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Hands off public disability services! say NSW health staff

18 July 2014
The NSW Nurses and Midwives Association, a PSI affiliate in Australia, has been campaigning since December 2013 against the O'Farrell government's decision to privatise disability care services. On 17 July, the union published a petition which asks that the state Government retains a role in the provision of services in the ageing, disability and home care sectors and protects staff.

According to the new legislation, by 2018 there will be no government involvement in disability services and the National Disability Insurance Scheme (NDIS) will be privatised in New South Wales.

The legislation was rushed through parliament with little consultation with staff or their representatives, and gives the government powers to decide who will remain in employment, and by whom (NGO or private sector), without the consent of the employee concerned. There will be no access to redundancy payments or means to negotiate 'comparable employment' or locality factors.

Health staff are also very concerned about the effects of the legislation on care home residents and their families. Some residential homes destined for closure specialise in care of people with severe disabilities who have lived for several years in a safe and caring environment. Their families worry that their transfer away from the homes would create unnecessary hardship, and they do not foresee that private providers would be able, or even want, to offer suitable services for their loved ones who have very special needs.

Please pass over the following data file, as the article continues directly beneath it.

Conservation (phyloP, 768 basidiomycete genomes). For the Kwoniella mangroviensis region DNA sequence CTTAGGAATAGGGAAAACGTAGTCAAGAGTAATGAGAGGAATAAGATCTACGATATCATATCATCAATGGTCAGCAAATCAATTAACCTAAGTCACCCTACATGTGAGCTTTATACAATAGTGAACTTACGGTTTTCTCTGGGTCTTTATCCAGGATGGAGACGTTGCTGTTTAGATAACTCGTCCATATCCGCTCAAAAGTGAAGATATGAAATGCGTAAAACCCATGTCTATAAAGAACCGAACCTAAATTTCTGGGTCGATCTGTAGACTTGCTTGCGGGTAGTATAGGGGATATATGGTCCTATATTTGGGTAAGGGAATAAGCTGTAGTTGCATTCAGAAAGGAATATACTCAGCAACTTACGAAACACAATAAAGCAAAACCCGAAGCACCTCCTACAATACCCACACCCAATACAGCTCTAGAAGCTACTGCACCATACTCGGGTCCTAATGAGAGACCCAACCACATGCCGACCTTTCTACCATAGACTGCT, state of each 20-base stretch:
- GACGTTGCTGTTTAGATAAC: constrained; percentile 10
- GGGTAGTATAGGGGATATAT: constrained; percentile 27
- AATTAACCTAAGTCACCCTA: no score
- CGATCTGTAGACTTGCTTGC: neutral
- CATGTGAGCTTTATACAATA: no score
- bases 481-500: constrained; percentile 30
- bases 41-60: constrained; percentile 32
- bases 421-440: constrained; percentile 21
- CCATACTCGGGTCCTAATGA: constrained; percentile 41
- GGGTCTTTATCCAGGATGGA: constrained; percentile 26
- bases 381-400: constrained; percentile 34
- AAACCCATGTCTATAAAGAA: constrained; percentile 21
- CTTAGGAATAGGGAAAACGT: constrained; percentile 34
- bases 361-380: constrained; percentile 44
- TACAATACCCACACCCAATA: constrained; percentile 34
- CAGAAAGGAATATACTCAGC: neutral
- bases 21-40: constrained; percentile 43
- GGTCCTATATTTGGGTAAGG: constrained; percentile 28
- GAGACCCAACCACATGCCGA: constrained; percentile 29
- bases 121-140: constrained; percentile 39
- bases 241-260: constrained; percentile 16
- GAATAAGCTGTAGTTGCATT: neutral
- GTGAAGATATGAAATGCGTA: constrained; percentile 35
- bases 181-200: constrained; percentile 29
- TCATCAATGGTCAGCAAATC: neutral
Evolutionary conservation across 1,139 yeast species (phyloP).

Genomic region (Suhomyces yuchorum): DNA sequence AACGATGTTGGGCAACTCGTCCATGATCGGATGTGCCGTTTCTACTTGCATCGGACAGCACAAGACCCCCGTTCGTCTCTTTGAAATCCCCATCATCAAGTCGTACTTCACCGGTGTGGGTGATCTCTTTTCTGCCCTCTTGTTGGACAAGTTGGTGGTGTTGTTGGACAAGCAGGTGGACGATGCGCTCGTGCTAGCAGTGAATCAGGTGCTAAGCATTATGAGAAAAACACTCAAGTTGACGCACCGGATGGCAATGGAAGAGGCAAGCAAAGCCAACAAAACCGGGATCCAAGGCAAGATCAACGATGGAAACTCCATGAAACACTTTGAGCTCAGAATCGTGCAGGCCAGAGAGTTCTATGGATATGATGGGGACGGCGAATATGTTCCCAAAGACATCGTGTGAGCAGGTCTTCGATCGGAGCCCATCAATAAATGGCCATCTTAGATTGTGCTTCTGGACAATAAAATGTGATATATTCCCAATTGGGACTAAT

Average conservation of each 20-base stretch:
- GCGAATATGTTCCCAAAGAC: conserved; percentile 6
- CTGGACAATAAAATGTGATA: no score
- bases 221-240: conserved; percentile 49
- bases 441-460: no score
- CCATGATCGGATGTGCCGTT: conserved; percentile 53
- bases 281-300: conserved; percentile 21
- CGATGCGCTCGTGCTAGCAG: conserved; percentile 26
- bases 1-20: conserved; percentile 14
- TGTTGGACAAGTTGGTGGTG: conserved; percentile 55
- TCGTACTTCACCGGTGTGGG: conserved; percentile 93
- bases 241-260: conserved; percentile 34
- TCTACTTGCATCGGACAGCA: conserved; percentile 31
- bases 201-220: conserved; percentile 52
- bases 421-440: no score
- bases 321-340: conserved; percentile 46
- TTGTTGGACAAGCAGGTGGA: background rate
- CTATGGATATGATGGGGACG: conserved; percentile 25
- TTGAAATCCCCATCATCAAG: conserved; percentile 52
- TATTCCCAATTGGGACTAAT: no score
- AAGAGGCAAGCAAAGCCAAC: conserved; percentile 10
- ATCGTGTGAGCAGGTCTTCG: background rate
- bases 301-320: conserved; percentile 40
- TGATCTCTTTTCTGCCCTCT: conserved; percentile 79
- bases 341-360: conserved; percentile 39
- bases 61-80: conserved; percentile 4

General Secretary of the NSW Nurses and Midwives’ Association (NSWNMA), Brett Holmes, said the lack of real consultation and consideration of needs of the disabled and their carers had been distressing for residents and nurses.

“Residents of the Stockton Centre [a care home for severely disabled persons] and their families should have the right to choose the care that best meets their needs, rather than being forced into the unknown,” said Mr Holmes.

“Thousands of vital nursing jobs across NSW are at risk as a result of the O’Farrell Government’s privatisation plans, with no assurances current public sector pay and conditions would be offered by private agencies.

“We are determined to fight this on behalf of our members to ensure the fairness, respect and dignity they deserve.

“Many of our members have dedicated their life long careers to providing professional care to the most disabled members of our community and they have pledged to do all that is within their power to make sure that their clients continue to have access to the high standards of care they deserve."

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